May | June 2012

News From the Federal Advisory Committee on Juvenile Justice
Federal Advisory Committee on Juvenile Justice logo.

On April 20, 2012, OJJDP convened a Webinar-facilitated meeting of the Federal Advisory Committee on Juvenile Justice (FACJJ). Following are highlights of the meeting:

  • OJJDP Acting Administrator Melodee Hanes discussed, among other topics, OJJDP's draft 2012 Program Plan and the restructuring of the Office. Hanes explained that the plan and the reorganization are designed to more accurately reflect OJJDP's primary work, which she characterized as "prevention, community development, and innovation"; and to assist the Office in better supporting the field in a time of declining resources. Hanes said OJJDP will focus on:
    • Research, evaluation, and data collection.
    • Development of practices, programming, and innovation.
    • Capacity building.
    • Policy development and management.
    • Information and resource development and dissemination.
    • Strategic partnerships and alliances.

    To leverage resources and support, OJJDP is forming partnerships with other federal agencies and philanthropies such as the Casey and MacArthur Foundations and Atlantic Philanthropies. Hanes emphasized that collaboration is at the core of many of OJJDP's activities, including Defending Childhood, the Supportive School Discipline Initiative, and the National Forum on Youth Violence Prevention.

  • During the Webinar, OJJDP conducted electronic polling with FACJJ members to get feedback on FACJJ's recommended strategies for achieving the objectives of the Program Plan. Polling results showed that FACJJ members set a high priority on:
    • Developing and disseminating new information to the juvenile justice field.
    • Expanding partnerships and research to address disproportionate minority contact.
    • Conducting further research on youth involved in the juvenile justice system who have a history of abuse and/or neglect, and identifying successful programs to prevent children with such a history from entering the system.
    • Creating a consolidated research agenda for youth across federal agencies that puts the priority on youth who are at risk of entering, or who are already in, the juvenile justice system.
    • Rewriting and updating OJJDP's Guide for Implementing the Comprehensive Strategy for Serious, Violent, and Chronic Juvenile Offenders and building capacity for localities to conduct assessments of their juvenile justice systems and service delivery.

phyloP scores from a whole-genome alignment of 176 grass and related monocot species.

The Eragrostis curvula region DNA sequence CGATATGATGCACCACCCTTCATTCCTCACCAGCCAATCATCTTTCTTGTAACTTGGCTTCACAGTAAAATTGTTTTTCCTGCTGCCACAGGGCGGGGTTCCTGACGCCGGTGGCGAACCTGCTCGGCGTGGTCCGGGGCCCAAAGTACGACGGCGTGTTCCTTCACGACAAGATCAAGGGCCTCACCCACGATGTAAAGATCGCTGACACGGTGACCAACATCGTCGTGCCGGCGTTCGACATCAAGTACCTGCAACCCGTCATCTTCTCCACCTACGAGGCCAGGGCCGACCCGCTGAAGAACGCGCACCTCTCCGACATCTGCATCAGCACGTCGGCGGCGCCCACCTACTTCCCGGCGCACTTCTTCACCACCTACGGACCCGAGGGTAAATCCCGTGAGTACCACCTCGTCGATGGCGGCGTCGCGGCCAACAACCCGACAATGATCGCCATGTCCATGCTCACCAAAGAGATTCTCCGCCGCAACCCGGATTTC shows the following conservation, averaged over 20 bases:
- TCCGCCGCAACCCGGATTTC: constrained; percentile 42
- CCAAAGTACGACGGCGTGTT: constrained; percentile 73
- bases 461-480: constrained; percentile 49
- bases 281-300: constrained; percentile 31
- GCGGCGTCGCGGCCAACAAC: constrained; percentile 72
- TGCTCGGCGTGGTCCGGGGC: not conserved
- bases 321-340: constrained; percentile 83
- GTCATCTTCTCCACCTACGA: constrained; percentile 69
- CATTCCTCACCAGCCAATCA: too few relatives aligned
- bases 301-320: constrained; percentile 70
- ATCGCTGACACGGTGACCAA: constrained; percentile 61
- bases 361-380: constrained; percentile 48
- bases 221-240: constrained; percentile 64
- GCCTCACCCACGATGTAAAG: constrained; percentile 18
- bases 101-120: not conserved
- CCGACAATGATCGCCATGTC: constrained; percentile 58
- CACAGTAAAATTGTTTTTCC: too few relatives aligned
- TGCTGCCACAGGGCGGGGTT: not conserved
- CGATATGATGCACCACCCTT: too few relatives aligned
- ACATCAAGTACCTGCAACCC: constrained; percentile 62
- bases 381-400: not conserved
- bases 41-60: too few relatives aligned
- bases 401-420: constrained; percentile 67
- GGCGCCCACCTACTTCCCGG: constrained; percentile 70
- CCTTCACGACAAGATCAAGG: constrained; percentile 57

• Developing a best-practices training curriculum to inform police, court, probation, and school personnel on juvenile justice.
  • OJJDP staff provided a brief overview of the work of the Office's National Juvenile Justice Evaluation Center (NJJEC). The center assists state, local, and tribal entities in their efforts to evaluate their juvenile justice programs and implement evidence-based initiatives. An NJJEC needs assessment of grantmaking agencies found that many of the agencies' grantees need training and technical assistance in the area of evaluation. NJJEC is also developing a sustainability toolkit that will outline important components for continuing evidence-based programs and practices. FACJJ members will provide suggestions on specific project activities at the request of NJJEC. 

The committee's meetings are open to the public; anyone may register to attend and observe. Additional information is available on the committee's Web site.


The Federal Advisory Committee on Juvenile Justice is a consultative body established by the Juvenile Justice and Delinquency Prevention Act of 1974, as amended (Section 223), and is supported by OJJDP. Composed of members of state advisory groups on juvenile justice, the committee advises the President and Congress on matters related to juvenile justice, evaluates the progress and accomplishments of juvenile justice activities and projects, and advises the OJJDP Administrator on the work of OJJDP.